by Phil Johnson, Ph.D.
December 31, 2017
2017 was as busy as usual for the Globalnexter – I began the year in Poland, followed by Baghdad, Germany, Italy, Republic of Georgia, Finland, Estonia, Israel, the UK, Paris, Turkey, the Syrian border, Korea and now, I sit in Athens, Greece writing my final blog of the year. Yes, I know I should blog more. Maybe that will be my 2018 resolution.
And while I’m speaking about it, 2018 celebrates the 10th anniversary of Global Next as an independent organization. Global Next X, as it were – Hmmm, I kind of like that. Yes, you’ll be hearing more clever thoughts like that throughout 2018. 🙂
And as usual, with all the comings and goings around the world, God has been good, gracious and protective. Pretty much acting in His amazing character as always!
There are lots of stories that have cluttered this past year. More stories and more issues than I could ever cover in this space. So what mattered to me this year? Here are the stories and issues that stood out for me. My apologies to other important issues such as devastating hurricanes, pseudo-Russian collusions, cyber attacks and Hillary Clinton’s latest book. But I’ll let someone else cover what I miss. So here are my unfiltered comments on a few issues of the last 12 months – certain to delight some and annoy others.
1.) The Inauguration of Donald Trump – the Great Disruptor. No matter what you think of him – he is certainly the most polarizing and disruptive political figure that I can remember in my lifetime. The media hates him. The progressive elite hate him. But the stock market has never been higher, jobs are up, illegal immigration is down and Trump has struck a chord with Americans who wanted and got something different. Time will tell what his legacy will be – I would’t judge it by what those in power say – as power never likes an outsider unsettling the status quo. But one thing is for sure – what looked like a predictable path of America sliding deeper into liberalism, socialism and globalism – the world has taken a turn for the interesting.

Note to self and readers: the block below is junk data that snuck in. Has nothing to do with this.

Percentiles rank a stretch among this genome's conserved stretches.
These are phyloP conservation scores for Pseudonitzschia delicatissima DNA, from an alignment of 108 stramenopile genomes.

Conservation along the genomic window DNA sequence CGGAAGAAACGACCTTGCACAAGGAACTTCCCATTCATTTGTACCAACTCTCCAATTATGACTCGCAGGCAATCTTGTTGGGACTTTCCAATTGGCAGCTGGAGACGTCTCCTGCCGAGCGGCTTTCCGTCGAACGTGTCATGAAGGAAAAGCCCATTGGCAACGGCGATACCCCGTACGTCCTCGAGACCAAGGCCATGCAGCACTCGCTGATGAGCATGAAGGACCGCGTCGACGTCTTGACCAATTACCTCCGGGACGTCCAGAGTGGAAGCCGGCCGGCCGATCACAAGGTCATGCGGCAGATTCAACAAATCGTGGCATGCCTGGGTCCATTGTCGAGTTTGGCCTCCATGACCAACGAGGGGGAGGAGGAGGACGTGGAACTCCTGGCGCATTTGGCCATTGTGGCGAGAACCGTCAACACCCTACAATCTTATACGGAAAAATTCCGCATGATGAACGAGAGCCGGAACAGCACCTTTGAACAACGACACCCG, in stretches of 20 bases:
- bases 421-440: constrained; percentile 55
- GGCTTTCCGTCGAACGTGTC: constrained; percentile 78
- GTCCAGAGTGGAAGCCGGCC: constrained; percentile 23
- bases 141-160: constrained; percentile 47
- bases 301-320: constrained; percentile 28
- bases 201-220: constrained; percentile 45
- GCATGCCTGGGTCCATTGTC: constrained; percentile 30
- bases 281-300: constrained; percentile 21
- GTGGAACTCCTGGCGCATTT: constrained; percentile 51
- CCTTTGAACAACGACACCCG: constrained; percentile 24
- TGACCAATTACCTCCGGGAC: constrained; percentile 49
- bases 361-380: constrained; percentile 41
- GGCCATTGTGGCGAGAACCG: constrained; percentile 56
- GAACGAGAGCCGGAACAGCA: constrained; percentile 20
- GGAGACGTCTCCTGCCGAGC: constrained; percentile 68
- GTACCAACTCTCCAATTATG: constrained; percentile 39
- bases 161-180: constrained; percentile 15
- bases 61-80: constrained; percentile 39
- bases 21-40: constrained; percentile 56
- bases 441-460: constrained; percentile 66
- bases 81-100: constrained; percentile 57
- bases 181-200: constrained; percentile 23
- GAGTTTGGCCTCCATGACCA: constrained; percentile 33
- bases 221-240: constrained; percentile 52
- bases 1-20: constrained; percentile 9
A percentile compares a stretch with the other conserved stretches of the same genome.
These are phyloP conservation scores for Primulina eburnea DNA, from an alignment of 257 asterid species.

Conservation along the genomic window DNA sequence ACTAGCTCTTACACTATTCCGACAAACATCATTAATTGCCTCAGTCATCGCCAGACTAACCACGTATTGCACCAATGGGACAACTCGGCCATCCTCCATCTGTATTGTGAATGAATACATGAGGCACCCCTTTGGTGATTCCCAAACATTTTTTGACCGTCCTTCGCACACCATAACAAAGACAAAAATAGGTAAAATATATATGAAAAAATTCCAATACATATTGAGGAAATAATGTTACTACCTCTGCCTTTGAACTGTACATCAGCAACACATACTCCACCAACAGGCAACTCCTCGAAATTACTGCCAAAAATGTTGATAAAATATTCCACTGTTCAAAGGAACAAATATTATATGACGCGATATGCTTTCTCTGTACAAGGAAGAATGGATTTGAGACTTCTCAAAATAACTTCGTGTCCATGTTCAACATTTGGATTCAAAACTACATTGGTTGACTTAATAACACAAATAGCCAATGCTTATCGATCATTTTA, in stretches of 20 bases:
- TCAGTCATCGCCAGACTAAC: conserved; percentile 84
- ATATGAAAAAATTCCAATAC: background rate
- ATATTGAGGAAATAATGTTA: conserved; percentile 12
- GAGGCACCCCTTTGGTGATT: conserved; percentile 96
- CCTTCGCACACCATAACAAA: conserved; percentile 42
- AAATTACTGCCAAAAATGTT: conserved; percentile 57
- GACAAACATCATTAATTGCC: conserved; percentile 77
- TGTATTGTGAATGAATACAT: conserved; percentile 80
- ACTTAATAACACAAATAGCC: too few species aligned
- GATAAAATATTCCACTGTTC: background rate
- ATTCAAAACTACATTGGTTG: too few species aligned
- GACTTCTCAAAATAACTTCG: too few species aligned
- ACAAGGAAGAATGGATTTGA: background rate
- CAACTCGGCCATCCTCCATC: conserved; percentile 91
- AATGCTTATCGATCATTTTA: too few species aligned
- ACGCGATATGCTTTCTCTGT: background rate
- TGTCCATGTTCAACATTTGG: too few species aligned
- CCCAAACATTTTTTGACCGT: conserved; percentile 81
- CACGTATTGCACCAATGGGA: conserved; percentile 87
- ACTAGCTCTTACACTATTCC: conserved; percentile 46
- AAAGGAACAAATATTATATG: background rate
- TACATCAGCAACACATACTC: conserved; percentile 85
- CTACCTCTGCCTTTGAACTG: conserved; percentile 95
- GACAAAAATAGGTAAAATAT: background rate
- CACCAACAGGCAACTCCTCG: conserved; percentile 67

2.) The “sort-of” destruction of ISIS – ISIS has been on the run since Trump declared that he was going to eradicate them. And while they have lost lots of territory and Mosul and Raqqa have been liberated – the ideology of extreme radical Islam continues. (And don’t forget that according to U.S News and World Report, as many as 11,000 civilians were killed in the liberation of Mosul.)
And as I write this, about 30 countries have an ISIS presence and foot soldiers are learning new ways to kill innocent people – all in the name of their religion. So no one is in all-out celebration mode yet.
And just as concerning is Iran’s growing presence in the region. In the void left by a scattering ISIS, Shiite militias from Iran are increasing their reach, from Iran, through Syria, Iraq and Lebanon. At the same time, the year ends with unprecedented protests from the people of Iran, who expected their lives would get better with the lifting of sanctions against their country. We will have to wait and see if 2018 brings any hope to those in Iran that are not part of the religious ruling class.